Short processes to find students who need help in reading, writing, spelling, or math.
Reliability is the consistency of a set of scores that are designed to measure the same thing. Reliability is a statistical property of scores that must be demonstrated rather than assumed.
Sample representativeness is an important piece to consider when evaluating the quality of a screening assessment. If you are trying to determine whether or not the screening tool accurately measures children’s skills, you want to ensure that the sample that is used to validate the tool is representative of your population of interest.
Validity is broadly defined as how well something measures what it’s supposed to measure. The reliability and validity of scores from assessments are two concepts that are closely knit together and feed into each other.
Can a young child (under age 6) be diagnosed with dyslexia or at that age is the focus on recognizing warning signs?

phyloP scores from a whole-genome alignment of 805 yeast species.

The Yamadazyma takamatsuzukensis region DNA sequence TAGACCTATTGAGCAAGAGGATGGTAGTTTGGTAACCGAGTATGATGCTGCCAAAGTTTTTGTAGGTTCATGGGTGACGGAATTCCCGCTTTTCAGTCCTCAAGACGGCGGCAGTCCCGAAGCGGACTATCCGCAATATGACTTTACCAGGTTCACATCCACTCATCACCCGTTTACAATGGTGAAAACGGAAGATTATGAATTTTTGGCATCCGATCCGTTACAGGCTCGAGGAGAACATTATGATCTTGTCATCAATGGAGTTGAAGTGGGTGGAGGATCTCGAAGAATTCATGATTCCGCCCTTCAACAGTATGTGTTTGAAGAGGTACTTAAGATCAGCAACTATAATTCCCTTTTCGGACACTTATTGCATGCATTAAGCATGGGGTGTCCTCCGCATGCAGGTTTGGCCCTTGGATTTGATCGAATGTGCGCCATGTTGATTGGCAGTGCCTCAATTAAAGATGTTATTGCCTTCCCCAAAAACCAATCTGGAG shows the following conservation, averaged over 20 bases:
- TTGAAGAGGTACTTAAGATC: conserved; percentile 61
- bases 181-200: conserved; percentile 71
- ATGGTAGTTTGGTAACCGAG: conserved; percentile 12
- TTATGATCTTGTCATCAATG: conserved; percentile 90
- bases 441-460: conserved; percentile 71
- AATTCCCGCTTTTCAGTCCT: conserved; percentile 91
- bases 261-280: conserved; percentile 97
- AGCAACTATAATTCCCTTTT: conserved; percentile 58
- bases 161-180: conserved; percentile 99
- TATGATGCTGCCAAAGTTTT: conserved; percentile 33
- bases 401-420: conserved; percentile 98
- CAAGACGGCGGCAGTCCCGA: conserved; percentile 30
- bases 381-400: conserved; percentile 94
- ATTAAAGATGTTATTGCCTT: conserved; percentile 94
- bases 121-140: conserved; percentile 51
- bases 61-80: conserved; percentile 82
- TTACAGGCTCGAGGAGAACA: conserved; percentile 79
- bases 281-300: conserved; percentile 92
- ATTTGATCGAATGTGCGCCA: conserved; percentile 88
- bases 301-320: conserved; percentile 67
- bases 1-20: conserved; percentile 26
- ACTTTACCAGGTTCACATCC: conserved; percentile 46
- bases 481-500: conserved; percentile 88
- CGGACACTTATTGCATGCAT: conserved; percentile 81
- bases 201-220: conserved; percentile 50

Expert: Donald Compton, Ph.D
Expert: Nadine Gaab Ph.D.
Expert: Jack Fletcher, Ph.D.
This paper aims to provide an overview and some insight into what is known about screening for dyslexia. Section I provides a brief overview of “what is dyslexia” and the importance of screening for dyslexia risk. In Section II of this paper, we discuss the neurological and behavioral aspects relevant to dyslexia as well as the emerging research in both areas. Section III provides a robust presentation of viewpoints and considerations for best practices in behavioral screening.
The research reported here is funded by awards to the National Center on Improving Literacy from the Office of Elementary and Secondary Education, in partnership with the Office of Special Education Programs (Award #: S283D160003). The opinions expressed are those of the authors and do not represent views of OESE, OSEP, or the U.S. Department of Education. Copyright © 2023 National Center on Improving Literacy. https://improvingliterarcy.org